WASHINGTON — Retired Maj. Gen. Richard V. Secord, the chief middleman in the Iran- contra scandal, acknowledged Thursday that he had used the CIA as the model for his private network to aid Nicaragua's rebels at a time when the agency itself was barred from providing such assistance. But under a barrage of challenges to his claim that he was operating strictly out of patriotic duty, he denied that he later tried to sell his operation to the CIA for profit.
Sen. David L. Boren (D-Okla.) characterized the retired Air Force major general as an arrogant profiteer who circumvented the law prohibiting CIA support of the contras and operated the U.S. government's secret arms sales to Iran.
Boren Stuns Secord
Boren stunned Secord by asking: "Did you not wake up some morning and think how did I, as a private individual, start exercising all this responsibility to make foreign policy for the United States of America, in lieu of the Congress, the secretary of state, the President of the United States, members of the National Security Council? Did you not have even a moment of humility about your judgment in substituting yourself for the constitutional processes of this country?"
So bitter did the questioning become that Secord at one point angrily told Senate counsel Arthur L. Liman: "I didn't come here voluntarily to be badgered."
Secord also modified his earlier claim that Lt. Col. Oliver L. North, a member of the White House National Security Council staff until he was fired last November, had said he had informed Reagan that profits from the Iran arms sales had been funneled to the contras.
According to Secord's testimony Wednesday, North had joked with the President "that it was very ironic that some of the ayatollah's money was being used to support the contras."
Under questioning Thursday, however, Secord said he was skeptical that North--whom he described as having "a certain melodramatic flair"--had actually made such a comment to the President. "It doesn't sound like the kind of story that one would hear in the office of the commander-in-chief," Secord said.
The President on Thursday denied that North had made such a comment to him. Secord, Reagan said, "was misinformed. . . . I'm still waiting to know where did that money go."
That and other conflicts in Secord's testimony, which has run for 13 hours and will continue today, prompted Sen. Howell Heflin (D-Ala.) to predict that a jury will ultimately determine whether he has told the truth. "I think that his testimony, in effect today, means that he will be indicted," Heflin said.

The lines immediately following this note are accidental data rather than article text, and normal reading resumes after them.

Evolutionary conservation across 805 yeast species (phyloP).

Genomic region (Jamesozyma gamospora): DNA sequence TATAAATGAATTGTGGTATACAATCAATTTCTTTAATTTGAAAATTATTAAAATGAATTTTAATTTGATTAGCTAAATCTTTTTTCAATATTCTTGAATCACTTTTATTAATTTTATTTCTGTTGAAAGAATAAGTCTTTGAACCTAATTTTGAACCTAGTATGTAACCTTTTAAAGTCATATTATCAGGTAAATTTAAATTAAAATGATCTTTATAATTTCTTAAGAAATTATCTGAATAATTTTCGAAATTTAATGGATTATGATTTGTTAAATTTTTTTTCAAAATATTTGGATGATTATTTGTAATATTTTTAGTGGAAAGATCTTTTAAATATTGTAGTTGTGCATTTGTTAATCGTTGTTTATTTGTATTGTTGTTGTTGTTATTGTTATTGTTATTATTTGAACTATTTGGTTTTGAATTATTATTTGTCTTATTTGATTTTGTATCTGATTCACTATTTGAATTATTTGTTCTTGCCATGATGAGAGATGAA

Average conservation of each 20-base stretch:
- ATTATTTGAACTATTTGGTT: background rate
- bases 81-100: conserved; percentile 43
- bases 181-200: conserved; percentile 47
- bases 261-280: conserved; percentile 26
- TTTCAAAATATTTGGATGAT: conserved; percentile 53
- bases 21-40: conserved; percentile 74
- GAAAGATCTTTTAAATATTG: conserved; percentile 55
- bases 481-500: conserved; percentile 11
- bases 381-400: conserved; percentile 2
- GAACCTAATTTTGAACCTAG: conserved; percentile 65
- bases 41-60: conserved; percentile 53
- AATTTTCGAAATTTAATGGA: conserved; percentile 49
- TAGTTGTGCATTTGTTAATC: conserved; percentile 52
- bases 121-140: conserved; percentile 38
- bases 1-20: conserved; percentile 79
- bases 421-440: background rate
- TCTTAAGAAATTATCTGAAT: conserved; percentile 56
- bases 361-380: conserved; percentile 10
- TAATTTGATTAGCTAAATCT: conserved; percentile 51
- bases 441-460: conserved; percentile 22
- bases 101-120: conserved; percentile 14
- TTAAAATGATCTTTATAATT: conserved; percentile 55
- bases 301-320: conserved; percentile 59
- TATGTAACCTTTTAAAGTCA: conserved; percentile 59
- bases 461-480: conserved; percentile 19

Secord confessed that he aspired to be appointed as the CIA's chief of covert operations. And he admitted under questioning by Liman that, with the encouragement of top White House officials, he had created a covert operation with all of the earmarks of the U.S. intelligence agency--secret accounts, employees using code names, classified communications equipment and profits generated by the sale of U.S. goods.
But he denied a suggestion by Rep. Louis Stokes (D-Ohio) that he had created a shadow version of the CIA simply to circumvent the will of Congress, which during most of 1985 and 1986 had prohibited the CIA from aiding the contras.
"Doesn't it look to you like we have two governments?" Stokes asked. "There's one government run by the United States, which Mr. Reagan is head of, where you cannot utilize appropriated funds for the purposes we've already enunciated; and this other government run by you, and you can utilize these funds for whatever purpose you deem necessary?"
Secord replied: "I didn't see it that way. The President has certain rights in the foreign policy area. I never saw myself as being a foreign policy operative. I believe that the funds that we had were private funds and could be sent to the contra project."
Boren also questioned the pivotal role that Secord played in opening a channel of communication with Iran, a country with which the United States has not had diplomatic relations since the fall of Shah Mohammed Reza Pahlavi in 1979. He noted that it was Secord who arranged a fateful meeting last year with representatives of the new Iranian government, in Frankfurt, West Germany.
"Do you think it's strange," Boren asked, "for a private citizen to be taking an action of such importance for the foreign policy of the United States as purporting to represent this country in the opening of communications with an element in the government of a foreign power?"
Secord acknowledged that it was "strange" but insisted that, as far as he knew, the contacts had the approval of Reagan and Secretary of State George P. Shultz. The chief lesson he learned about his unusual venture, he added, was that "this should have been lawyered."
Secord Rejected Orders